The U.S. Congress passed the Tax Cuts and Jobs Act (TCJA) in late 2017, substantially overhauling the Internal Revenue Code of 1986.  The TCJA highlighted the importance of several often-overlooked provisions in the Tax Code. Notably, the TCJA increased the importance of Section 1341, a provision designed to mitigate inequities created by the claim-of-right doctrine.

What is the Claim-of-Right Doctrine?

Fundamentally, the claim-of-right doctrine is a rule that governs the timing of income recognition.  That is, it dictates when income is taxable rather than whether it is taxable.  The claim-of-right doctrine stems from Congress’s adoption of an annual accounting period as an integral part of the Tax Code.

As the Supreme Court recognized in United States v. Lewis, 340 U.S. 590 (1951), “[i]ncome taxes must be paid on income received (or accrued) during an annual accounting period.” Thus, a taxpayer must generally calculate the tax due on events taking place during the taxable year without regard to events in prior or subsequent years

In North American Oil Consolidated v. Burnet, then-Justice Brandeis outlined the claim-of-right doctrine. There, Brandeis articulated the doctrine, alluding to its potential inequities:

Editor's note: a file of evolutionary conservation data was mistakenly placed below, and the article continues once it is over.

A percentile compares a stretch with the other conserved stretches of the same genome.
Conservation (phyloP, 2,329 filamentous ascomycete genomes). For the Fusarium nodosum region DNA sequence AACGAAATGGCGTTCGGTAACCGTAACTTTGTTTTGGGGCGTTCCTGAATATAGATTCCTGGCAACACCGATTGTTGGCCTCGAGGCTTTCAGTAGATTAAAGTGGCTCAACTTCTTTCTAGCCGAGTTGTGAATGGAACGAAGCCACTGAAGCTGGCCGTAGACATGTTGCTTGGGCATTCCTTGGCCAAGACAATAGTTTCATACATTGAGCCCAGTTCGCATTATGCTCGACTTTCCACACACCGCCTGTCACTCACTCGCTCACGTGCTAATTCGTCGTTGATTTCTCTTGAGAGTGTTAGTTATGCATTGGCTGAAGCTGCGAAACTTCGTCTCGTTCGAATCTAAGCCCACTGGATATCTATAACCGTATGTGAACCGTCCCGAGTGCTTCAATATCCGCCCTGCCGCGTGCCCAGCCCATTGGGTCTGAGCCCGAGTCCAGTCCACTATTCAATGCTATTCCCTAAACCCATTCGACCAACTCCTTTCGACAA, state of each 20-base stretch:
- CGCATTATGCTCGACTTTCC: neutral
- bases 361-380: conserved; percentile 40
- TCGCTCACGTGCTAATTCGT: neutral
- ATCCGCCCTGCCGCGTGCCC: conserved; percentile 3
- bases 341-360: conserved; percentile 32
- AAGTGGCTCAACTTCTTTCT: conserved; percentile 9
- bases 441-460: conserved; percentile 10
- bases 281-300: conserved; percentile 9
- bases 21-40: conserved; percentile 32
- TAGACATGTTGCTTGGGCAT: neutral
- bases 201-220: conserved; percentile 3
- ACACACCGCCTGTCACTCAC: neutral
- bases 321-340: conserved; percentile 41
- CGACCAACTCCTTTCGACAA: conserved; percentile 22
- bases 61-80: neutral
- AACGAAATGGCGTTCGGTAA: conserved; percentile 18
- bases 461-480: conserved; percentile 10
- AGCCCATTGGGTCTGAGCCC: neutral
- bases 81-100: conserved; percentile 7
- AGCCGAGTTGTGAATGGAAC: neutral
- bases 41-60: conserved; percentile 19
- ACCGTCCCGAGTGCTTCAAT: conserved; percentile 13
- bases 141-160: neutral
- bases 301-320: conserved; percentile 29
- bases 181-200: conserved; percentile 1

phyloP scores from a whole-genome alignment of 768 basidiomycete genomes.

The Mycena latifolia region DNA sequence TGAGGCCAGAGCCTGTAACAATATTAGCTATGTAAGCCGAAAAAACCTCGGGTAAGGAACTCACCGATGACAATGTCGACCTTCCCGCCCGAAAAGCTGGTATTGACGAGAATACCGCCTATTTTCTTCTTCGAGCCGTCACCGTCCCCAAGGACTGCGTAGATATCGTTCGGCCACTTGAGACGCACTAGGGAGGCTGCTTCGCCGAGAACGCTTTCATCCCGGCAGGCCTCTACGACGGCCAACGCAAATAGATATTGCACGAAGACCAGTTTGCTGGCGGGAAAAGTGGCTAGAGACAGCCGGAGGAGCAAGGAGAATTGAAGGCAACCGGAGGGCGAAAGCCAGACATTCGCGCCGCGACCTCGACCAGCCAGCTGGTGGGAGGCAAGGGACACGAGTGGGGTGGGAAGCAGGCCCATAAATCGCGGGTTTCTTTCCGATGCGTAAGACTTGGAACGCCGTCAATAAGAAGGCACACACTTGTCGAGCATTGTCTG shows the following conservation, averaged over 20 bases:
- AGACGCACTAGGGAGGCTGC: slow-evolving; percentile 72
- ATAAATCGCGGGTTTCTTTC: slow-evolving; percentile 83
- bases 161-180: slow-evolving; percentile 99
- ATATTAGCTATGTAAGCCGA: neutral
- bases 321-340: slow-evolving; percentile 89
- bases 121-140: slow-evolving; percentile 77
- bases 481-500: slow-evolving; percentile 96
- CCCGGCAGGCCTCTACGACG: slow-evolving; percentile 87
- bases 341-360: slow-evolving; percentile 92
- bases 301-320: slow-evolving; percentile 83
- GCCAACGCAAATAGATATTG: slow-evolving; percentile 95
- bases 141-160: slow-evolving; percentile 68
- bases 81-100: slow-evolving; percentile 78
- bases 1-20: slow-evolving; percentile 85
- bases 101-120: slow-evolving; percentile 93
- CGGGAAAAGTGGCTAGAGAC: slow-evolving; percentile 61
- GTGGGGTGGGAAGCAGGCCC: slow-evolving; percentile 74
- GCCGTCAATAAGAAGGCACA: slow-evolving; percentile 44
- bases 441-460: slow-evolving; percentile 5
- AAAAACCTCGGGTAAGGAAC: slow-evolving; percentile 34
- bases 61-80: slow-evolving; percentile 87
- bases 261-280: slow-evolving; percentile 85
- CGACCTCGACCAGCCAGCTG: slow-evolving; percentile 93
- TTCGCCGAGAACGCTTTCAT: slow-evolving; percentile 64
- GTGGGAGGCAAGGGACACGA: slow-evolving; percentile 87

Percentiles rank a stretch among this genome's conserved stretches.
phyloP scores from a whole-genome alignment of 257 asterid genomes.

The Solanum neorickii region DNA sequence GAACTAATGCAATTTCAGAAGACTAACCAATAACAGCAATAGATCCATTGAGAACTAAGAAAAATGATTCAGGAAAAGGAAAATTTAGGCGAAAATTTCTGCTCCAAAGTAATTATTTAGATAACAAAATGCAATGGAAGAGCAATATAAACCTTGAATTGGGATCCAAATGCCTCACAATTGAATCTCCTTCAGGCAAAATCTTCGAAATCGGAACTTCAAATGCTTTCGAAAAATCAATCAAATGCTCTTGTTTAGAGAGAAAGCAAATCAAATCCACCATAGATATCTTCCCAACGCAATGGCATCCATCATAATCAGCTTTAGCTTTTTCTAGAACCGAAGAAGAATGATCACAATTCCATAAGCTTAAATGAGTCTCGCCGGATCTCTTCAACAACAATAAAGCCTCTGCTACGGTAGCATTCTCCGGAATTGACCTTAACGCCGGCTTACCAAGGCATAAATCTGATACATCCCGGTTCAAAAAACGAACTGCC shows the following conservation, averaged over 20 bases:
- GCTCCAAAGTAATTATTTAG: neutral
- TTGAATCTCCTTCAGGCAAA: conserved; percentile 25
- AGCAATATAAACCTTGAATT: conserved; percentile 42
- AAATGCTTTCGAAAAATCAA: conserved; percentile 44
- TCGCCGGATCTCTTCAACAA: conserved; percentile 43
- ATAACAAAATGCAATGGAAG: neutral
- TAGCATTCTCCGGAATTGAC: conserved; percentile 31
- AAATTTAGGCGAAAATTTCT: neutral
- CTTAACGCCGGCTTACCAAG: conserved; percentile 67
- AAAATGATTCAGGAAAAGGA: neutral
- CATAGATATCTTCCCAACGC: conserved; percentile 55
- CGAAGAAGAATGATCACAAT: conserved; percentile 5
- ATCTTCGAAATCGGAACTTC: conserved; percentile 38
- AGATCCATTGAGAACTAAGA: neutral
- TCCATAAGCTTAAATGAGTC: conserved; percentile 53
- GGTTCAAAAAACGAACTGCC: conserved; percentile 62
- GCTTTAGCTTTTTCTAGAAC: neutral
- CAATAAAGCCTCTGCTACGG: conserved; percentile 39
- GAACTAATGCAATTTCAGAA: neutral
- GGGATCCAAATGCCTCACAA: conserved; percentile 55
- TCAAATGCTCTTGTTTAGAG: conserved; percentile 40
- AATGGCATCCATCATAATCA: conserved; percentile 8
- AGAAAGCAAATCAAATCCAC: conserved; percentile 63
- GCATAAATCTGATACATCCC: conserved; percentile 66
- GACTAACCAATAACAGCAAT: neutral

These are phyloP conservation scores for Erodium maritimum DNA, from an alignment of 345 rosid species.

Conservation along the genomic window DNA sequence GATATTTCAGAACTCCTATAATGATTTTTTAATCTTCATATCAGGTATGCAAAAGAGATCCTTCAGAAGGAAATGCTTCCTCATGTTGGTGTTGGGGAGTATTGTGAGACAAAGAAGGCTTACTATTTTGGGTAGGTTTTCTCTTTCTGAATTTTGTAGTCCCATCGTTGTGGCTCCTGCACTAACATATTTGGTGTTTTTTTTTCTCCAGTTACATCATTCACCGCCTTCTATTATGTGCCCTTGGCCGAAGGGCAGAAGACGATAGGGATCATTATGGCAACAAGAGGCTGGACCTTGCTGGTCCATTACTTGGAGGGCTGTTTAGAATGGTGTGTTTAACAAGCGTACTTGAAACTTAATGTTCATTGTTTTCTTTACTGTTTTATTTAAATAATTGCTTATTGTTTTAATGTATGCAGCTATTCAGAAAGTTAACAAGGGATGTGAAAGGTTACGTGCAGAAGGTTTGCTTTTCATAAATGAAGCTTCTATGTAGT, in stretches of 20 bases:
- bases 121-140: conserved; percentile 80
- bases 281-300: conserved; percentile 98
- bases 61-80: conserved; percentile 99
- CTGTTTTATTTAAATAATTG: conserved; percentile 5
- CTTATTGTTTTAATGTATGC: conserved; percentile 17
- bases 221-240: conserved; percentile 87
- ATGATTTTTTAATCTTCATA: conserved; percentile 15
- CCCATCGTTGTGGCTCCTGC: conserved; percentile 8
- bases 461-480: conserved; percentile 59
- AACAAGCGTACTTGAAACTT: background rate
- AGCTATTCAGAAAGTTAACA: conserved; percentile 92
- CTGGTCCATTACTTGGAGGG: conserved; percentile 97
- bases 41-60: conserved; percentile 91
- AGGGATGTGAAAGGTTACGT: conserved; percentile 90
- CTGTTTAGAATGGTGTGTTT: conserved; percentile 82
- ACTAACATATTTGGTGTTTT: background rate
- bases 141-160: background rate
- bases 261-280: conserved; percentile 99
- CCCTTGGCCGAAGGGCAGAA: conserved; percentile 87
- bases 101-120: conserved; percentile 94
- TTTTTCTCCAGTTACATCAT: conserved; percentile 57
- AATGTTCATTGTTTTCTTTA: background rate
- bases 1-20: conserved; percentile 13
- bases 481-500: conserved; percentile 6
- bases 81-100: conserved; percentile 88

If a taxpayer receives earnings under a claim of right and without restriction as to its disposition, he has received income which he is required to return, even though it may still be claimed that he is not entitled to retain the money, and even though he may still be adjudged liable to restore its equivalent.[1]

As Justice Brandeis explained in North American Oil, should it later appear that the taxpayer was not entitled to the money, he would generally be entitled to a deduction in the year of repayment; the taxes due for the year of receipt would not, however, be affected.

But, of course, the tax benefit from the deduction in the year of repayment might differ from the increase in taxes attributable to the receipt in the earlier year—for example, tax rates might have changed, or the taxpayer might be in a different tax ‘bracket.’ But, at least as the doctrine was originally formulated, these differences were accepted as an unavoidable consequence of the annual accounting system.

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